KO Distilling opened in September and welcomed 450 people to its grand opening. During its first week, more than 100 people stopped by to sample its whiskey and gins. The distillery is a true agribusiness – the spirits are not just made in Virginia, but the majority of the grains used are sourced from local farms.

A Nielsen study found that “local, authentic” are qualities desired of beer and spirits growing in importance among consumers, most largely among the 21-34 demographic.  Perhaps that is because today about 75% of adults over the age of 21 live within 10 miles of a brewery. The Atlantic reported that there were 70 small distilleries in the U.S. in 2003. Karlson says that KO is the 19th craft distiller in an industry of about 1000 microdistillers.

Customers seek quality and want to know how ingredients are sourced, says Sarah Meyers, co-founder of Manassas’ first craft brewery BadWolf Brewing Company.

“We try to source local whenever possible and at Little BadWolf they get to see beer being made right in front of them. Given how many craft breweries are popping up, we might hit a saturation point, so you need to make sure your quality is way up there and that is our biggest focus.”

The beer made at Heritage Brewing has a 100-percent organic base and 92 percent of all ingredients are either organic or locally sourced.  Sean Arroyo, CEO of Heritage Brewing, explains, “Our approach is committing ourselves to the consistency and quality of our product and bringing the best ingredients that we can through organics and local aspects.”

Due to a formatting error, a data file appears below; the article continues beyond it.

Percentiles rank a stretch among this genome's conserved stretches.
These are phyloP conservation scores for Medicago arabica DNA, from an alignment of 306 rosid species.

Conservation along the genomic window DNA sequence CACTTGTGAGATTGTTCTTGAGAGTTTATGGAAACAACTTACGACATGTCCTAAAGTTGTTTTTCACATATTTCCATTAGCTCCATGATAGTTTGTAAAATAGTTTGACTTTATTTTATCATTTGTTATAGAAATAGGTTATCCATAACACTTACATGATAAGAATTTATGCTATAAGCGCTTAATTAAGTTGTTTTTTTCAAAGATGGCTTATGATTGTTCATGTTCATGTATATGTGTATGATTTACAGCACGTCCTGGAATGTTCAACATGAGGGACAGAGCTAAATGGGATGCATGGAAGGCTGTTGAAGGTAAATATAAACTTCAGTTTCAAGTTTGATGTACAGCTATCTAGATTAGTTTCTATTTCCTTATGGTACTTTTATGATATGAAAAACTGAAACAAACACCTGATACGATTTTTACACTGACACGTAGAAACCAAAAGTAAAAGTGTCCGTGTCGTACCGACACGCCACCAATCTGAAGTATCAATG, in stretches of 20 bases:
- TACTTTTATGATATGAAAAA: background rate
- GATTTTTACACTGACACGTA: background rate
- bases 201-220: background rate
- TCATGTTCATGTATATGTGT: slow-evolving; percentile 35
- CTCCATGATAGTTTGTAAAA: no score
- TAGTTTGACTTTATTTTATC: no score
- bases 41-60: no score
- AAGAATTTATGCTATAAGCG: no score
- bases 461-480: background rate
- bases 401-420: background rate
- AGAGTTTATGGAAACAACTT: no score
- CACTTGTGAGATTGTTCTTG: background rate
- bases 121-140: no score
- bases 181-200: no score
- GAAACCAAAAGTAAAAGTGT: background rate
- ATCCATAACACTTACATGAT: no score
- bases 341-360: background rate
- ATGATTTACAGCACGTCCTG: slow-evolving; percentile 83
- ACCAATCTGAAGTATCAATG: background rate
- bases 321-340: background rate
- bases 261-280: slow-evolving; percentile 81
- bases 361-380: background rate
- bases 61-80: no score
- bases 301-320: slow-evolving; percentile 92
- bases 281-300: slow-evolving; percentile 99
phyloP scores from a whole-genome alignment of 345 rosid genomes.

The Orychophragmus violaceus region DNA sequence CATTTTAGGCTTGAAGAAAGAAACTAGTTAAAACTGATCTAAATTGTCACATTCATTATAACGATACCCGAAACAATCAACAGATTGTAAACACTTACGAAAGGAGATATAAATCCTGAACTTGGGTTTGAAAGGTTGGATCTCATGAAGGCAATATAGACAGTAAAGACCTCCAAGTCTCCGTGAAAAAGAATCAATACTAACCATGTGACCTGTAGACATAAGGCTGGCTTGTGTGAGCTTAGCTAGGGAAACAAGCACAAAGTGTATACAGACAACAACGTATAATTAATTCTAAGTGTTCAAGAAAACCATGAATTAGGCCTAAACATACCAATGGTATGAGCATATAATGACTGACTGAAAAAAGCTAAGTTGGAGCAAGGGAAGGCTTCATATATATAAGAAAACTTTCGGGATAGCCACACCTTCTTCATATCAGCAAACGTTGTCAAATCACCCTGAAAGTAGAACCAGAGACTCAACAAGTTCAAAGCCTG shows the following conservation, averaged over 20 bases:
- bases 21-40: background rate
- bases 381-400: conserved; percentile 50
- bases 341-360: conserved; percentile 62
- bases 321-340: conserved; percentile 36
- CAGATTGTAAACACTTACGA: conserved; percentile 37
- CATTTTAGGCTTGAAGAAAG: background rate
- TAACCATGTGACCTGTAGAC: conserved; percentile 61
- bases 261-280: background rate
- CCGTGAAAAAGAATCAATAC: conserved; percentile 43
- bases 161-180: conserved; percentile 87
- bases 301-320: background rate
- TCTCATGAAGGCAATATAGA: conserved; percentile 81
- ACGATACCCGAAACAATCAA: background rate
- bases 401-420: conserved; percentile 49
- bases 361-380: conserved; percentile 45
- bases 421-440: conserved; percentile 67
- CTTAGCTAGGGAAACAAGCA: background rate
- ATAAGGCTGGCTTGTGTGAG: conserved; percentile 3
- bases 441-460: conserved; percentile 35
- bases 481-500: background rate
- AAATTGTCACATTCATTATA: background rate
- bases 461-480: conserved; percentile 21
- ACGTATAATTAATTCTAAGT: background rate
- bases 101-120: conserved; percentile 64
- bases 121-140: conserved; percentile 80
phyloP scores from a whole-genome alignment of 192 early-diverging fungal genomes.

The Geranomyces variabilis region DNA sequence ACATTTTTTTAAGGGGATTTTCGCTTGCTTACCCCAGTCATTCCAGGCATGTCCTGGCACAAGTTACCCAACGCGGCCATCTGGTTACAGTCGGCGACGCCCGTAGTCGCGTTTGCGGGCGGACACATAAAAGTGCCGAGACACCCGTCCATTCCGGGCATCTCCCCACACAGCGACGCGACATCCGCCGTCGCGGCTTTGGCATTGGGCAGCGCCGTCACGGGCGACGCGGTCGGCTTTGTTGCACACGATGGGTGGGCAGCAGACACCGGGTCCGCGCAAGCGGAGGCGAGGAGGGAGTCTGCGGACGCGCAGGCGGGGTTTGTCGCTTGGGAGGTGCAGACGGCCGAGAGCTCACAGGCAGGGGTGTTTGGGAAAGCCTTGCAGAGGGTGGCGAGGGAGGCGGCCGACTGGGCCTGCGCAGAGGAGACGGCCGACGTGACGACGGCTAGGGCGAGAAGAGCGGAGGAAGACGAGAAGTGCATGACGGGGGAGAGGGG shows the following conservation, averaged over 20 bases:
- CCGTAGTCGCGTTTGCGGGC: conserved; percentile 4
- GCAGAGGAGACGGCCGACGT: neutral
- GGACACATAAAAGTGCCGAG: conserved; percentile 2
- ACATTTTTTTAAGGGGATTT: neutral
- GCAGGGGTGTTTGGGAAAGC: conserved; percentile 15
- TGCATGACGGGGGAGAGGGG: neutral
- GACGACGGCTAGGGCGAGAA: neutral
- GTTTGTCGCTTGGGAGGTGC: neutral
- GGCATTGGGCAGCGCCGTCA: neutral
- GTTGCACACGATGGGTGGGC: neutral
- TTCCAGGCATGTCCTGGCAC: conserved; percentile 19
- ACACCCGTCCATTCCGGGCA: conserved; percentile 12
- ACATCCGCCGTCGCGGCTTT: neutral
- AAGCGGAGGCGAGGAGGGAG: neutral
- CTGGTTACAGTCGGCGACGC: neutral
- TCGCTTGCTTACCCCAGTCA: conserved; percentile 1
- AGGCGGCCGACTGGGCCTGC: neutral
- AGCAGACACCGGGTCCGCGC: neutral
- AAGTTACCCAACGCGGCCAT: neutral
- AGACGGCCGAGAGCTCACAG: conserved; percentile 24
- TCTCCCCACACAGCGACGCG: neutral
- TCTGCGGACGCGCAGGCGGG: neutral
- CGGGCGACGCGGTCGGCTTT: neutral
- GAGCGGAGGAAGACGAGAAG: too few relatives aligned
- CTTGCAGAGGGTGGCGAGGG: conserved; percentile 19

This fall, Heritage is collaborating with The Bone, a barbecue spot in historic Manassas, on a bacon stout. And BadWolf is working with downtown Manassas restaurateurs on an “Old Town” Beer that will only be available in downtown establishments.

Experimenting with new creations keeps the excitement alive. Heritage, which is a 20-barrel brew house, also operates a small pilot system for making small batches of creative releases for the taproom. “It gives us a way to interact with our consumers and let them decide what our next big beers will be,” says Arroyo.

After BadWolf’s successful first year, Meyers and her business partner and husband Jeremy opened a 6,000-square foot production facility. Little BadWolf Brewing Company, the smaller, original location, is where people can try out the experimental batches and even suggest recipes, while the new Big BadWolf has space for special events and growler and kegs of their flagship brews.

“We are using our space for more than beer,” says Meyers. “We focus on giving back to charities and bringing people together for social events.” One look at BadWolf’s event calendar shows there is always something going on, including yoga, painting, and Craft Beer Bingo – all accompanied with a pint. Similarly, Heritage hosts trivia and live music nights in addition to special events like a new beer dinner series.

While all three businesses are committed to building a sense of community, they also take being a regional destination seriously. As Meyers says, “people won’t go to just a bar, but places like a brewery are something special they will seek out.”

Karlson says that he and his business partner, John O’Mara, always envisioned KO Distilling being a tourism destination by matching a great product with a great experience. “The minute visitors walk through our doors,” he says, “they know they aren’t in a warehouse anymore.”